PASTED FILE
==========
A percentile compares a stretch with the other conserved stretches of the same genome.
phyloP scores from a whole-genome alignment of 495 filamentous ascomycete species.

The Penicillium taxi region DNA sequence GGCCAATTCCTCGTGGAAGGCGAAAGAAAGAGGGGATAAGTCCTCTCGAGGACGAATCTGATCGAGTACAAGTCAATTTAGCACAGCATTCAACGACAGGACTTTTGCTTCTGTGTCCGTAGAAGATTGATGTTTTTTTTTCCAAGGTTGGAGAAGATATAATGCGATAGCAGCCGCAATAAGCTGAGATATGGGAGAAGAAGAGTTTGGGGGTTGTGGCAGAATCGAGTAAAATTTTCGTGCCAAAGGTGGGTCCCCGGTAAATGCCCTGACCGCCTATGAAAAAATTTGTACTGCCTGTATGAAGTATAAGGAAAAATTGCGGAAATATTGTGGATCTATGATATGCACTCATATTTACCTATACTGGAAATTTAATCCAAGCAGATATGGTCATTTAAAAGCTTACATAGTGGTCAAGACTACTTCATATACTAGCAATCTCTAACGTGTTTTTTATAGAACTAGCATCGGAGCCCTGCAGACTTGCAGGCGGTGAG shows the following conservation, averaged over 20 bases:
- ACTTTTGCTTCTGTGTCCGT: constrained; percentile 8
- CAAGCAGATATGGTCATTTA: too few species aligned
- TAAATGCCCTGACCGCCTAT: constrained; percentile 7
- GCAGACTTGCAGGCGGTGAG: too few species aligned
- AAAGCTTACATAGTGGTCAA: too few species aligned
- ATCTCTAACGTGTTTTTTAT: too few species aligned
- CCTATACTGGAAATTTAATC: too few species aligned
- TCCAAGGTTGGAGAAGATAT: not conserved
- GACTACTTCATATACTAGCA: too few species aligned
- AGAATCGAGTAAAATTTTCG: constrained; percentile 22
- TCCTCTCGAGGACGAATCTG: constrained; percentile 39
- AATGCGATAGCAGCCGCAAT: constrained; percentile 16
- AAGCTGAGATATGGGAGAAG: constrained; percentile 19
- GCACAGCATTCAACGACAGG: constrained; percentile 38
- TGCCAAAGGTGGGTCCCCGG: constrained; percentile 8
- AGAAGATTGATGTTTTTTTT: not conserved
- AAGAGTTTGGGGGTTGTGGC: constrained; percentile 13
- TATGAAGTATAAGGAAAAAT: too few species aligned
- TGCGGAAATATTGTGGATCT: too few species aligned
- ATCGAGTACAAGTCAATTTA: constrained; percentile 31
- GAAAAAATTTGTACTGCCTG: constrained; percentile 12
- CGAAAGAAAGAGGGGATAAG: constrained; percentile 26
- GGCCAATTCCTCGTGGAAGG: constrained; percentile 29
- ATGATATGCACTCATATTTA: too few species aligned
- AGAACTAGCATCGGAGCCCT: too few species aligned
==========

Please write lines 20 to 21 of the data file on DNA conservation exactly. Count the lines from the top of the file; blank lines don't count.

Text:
- AAGAGTTTGGGGGTTGTGGC: constrained; percentile 13
- TATGAAGTATAAGGAAAAAT: too few species aligned